who sponsored Hill Holiday?
was this perhaps funded by one of the incumbents?
With Netflix, Hulu and the soon to appear Amazon Unbox Prime (or whatever they call it) and a Media Center PC with an antenna on the roof we've mostly eliminated the need for TV coming over the cable.
we love the fact that we're no longer tied to the timeslots set by the network and can take control back over our schedule.
If we could pick a la carte programming or have access to every show available on-demand from the moment it first airs... then I'd happily continue to pay the CableCo tax... but to them we're not the customers, the advertisers are so all their efforts go into manipulating our behaviour to maximize their revenue
The right Interface is the key
It needs is the right interface (and hopefully not from Apple), such that the meta-data will suggest other programs to watch, i.e. it cleverly guesses what you might want to watch next and puts it on, if you don't like it you effectively still channel surf to some other content..
Yes. The interface is the key.
Yes. The interface is key and you can be overwhelmed by choices even if you're an anal iconoclastic Linux user. However, there are smart ways to manage that that are driven by your own choices. Tivo has something like this and so does Netflix and Pandora does this for music.
It's simple enough to allow a device that already knows what you like to pick something for you.
The interface is the key but the key to the interface is data.
Selection is also an issue. Many VoD systems simply have none. They are poor replacements for LiveTV or a Tivo with 3TB of storage space.
Of course crap VoD is going to get the boot.
@David Ward 1
So, you are agreeing with the results of the experiment: what you call "the right interface," really means the right interface for viewing content which is pre-programmed automatically, and not "on-demand." Customizing the programming based on user preferences is still programming, not "on-demand".
Netflix is not "programming"
Netflix is not "programming".
It's a brilliant bit of NewSpeak to call suggestions based on your own choices "programming".
Programming is what happens when people you don't even know try to make choices without even asking you or perhaps intentionally disregard you.
No. The equivalent of an iTunes playlist or smart playlist is not "programming".
Virgin on demand - Lack of choice
I sometimes wonder if they actually want video-on-demand to actually succeed.
I started off really liking Virgin's video on demand, and indeed would often rave to friends about it. But over time it has gradually deteriorated. The biggest problem is the lack of decent content.
Catch Up TV (selection from last 7 days - free) - While sometimes useful, has little watchable content, mostly of which seems to be crap daytime TV shows and is nearly always watchable legally elsewhere (iPlayer, 4od etc)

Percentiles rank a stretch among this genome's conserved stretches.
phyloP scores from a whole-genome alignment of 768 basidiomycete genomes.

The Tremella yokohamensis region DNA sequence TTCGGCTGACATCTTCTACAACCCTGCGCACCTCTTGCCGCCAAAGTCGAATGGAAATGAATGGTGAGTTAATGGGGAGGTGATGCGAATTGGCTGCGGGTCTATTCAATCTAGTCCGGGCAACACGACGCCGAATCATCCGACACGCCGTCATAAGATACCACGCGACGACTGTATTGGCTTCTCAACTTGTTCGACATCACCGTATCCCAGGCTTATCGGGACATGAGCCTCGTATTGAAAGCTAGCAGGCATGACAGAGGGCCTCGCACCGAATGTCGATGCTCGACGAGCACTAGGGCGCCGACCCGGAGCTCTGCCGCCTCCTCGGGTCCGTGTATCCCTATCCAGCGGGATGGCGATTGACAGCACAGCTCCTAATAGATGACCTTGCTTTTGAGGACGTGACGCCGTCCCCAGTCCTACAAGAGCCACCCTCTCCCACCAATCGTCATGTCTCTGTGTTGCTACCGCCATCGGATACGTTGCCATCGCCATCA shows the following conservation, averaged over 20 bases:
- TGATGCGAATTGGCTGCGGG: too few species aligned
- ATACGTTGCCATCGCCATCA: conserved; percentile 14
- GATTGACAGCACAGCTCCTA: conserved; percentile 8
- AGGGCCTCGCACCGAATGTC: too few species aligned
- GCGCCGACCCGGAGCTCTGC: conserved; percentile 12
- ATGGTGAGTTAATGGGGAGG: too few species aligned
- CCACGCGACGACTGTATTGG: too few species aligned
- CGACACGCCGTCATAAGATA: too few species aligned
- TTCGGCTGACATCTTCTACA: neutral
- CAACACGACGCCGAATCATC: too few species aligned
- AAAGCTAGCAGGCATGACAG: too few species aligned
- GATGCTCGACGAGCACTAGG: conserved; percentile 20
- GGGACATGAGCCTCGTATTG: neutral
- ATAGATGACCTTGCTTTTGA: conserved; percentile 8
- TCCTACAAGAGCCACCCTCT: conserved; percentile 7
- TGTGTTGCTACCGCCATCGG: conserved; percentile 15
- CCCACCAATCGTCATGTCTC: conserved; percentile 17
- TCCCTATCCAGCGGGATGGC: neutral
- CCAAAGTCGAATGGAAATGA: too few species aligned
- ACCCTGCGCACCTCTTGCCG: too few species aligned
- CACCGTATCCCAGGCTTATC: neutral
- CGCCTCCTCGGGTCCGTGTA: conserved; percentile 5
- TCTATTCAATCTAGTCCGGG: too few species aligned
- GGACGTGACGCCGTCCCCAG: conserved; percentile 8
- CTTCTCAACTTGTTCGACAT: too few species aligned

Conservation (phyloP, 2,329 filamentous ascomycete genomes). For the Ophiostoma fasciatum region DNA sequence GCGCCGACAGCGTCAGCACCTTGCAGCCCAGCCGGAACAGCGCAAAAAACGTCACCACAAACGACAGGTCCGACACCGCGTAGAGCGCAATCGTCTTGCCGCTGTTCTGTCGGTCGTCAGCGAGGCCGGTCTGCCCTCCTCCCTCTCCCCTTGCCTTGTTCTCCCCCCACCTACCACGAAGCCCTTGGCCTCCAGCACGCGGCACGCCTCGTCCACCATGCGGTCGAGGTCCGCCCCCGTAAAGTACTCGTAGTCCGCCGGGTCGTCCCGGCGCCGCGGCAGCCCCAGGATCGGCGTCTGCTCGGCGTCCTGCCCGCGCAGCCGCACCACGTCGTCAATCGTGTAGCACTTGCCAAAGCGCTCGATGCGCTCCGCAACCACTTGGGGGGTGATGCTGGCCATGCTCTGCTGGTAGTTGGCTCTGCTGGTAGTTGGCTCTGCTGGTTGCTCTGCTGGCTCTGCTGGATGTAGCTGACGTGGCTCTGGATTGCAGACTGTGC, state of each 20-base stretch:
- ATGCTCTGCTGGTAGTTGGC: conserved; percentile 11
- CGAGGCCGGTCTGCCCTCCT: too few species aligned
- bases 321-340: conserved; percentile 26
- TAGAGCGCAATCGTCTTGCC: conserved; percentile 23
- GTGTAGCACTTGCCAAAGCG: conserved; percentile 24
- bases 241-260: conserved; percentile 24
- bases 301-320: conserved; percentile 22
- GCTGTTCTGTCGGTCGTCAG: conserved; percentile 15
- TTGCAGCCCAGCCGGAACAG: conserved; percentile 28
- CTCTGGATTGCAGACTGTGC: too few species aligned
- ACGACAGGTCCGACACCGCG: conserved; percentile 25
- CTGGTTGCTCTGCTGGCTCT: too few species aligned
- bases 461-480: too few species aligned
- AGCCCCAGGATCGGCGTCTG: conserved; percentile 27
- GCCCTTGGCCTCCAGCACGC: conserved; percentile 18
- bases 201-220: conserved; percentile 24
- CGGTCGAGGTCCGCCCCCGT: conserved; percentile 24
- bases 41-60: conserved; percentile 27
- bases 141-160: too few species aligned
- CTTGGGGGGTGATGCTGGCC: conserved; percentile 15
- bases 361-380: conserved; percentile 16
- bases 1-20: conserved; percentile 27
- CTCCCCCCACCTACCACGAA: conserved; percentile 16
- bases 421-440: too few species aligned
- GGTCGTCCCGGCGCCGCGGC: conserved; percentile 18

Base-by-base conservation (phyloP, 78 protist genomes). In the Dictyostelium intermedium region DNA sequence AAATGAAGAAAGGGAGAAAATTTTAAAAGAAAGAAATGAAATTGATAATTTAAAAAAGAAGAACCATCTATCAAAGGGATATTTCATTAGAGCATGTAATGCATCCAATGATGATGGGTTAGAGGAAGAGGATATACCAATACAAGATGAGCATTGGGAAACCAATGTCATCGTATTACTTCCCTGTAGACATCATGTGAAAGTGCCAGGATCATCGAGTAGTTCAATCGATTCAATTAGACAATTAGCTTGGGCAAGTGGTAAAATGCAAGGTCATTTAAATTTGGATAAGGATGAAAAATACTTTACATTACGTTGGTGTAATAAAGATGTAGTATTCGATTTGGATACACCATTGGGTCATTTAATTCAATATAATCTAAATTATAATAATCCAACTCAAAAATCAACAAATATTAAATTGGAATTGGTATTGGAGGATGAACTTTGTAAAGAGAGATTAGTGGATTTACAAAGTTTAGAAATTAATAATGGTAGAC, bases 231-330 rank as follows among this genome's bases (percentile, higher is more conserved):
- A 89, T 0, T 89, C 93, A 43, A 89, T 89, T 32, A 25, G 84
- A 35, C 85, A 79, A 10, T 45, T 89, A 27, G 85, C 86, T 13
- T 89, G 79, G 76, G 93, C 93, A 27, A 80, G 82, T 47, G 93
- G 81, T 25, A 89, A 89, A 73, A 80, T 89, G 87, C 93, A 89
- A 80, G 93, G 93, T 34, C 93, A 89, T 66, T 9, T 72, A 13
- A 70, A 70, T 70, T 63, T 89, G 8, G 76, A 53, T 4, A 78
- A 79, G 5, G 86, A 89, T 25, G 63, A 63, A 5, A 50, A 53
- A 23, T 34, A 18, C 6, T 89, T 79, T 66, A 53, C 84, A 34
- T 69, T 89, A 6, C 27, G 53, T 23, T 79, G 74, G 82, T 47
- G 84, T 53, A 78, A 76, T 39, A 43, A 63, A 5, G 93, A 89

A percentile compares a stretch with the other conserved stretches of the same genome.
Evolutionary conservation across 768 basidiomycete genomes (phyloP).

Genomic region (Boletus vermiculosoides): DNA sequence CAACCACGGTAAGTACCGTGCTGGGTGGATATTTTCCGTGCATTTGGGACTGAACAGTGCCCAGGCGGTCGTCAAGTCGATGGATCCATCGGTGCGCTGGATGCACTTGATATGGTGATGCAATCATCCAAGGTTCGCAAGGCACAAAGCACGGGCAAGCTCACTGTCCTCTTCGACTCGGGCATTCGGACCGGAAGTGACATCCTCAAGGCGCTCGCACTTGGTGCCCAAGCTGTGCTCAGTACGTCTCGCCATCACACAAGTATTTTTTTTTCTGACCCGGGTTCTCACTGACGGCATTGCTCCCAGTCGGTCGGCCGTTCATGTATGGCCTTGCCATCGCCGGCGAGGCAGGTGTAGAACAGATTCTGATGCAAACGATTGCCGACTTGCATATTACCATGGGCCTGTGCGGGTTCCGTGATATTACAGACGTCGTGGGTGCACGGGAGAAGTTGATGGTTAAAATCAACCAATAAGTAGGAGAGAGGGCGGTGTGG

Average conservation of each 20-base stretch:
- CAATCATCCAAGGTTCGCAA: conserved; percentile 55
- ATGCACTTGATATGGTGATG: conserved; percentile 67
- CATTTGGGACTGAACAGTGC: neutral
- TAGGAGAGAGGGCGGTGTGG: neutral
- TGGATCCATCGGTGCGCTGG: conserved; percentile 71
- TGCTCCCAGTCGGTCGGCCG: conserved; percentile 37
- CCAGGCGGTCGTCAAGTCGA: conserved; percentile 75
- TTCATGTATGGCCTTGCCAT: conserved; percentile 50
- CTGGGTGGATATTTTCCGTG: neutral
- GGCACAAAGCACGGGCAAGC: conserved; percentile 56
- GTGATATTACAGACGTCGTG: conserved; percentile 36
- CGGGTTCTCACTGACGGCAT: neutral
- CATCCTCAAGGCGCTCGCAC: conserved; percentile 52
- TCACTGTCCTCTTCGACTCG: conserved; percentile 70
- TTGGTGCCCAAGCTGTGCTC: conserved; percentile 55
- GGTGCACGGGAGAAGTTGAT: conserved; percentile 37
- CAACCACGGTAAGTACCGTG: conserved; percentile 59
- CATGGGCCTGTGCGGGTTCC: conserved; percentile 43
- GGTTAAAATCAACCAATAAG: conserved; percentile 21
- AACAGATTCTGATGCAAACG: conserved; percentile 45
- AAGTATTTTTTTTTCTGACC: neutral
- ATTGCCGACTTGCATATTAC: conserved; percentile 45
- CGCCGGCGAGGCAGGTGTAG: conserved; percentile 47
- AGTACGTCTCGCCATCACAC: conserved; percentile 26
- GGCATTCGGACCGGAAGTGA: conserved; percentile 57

TV Choice On Demand (old series, documentaries etc) - I used to pay the additional £5 a month to get this (only have the "small" TV package) and loved it. The ability to get this separately has now been removed and you have purchase their top TV package, along with an email suggesting this is somehow a good thing. Not that I care anymore, the content is updated so infrequently that it doesn't take long to watch everything worth watching.
Movies - About the only bit that is still worth using.
Paris because there must be some angle involving virgins, videos and being demanding.
re: Catch Up TV
About the only reason to power up the the Virgin box is to watch iPlayer through the telly where I can lounge on sofa instead of office chair
It depends what you want out of TV, I suspect
If you want there to be *something* on (who cares what, I'm tired, it's been a long day, etc) then On-Demand is never going to compete with broadcast TV serving up the likes of C4, C4+1, E4, E4+1, Dave, Dave+ and however many other channels are out there which don't offer you any risk of seeing content less than 5 years old.
I do wonder why On-Demand service providers don't have a random or "channel" function, that lines up between 1 and 3 hours worth of content for you based on some loose criteria (eg comedy, drama, documentary, etc). I mean, it's all just another approach to accessing the same content. (I'm trying to work out how to get XBMC to pick a random TV series episode/film on command in anticipation of finishing the Extended DVD Rip Project of 2011 in the next couple of months, because I can imagine this being an issue...)
Lack of good interface
The problem with VOD services is that people dont discover new programmes and they dont find out when new episodes or series of programmes they like become available, the reason for this is that they fast forward through the adverts. The majority of VOD service interfaces simply show a list of shows and people browse past shows of interest simply because they dont have a catchy title. What is needed is an advert for each show and for shows to be organised in to categories, you should be able to watch a string of short adverts for shows in succession order to find a new show to watch.
You also need a system of bookmarking shows and a notification that new episodes of selected shows are available to watch, this is what hampers current VOD services that aren't based on recording shows from an Electronic Program Guide schedule.
Recently discovered NetFlix on-demand service here in Canada and, although the content is limited as yet, it is a breath of fresh air. More TV than I could ever watch.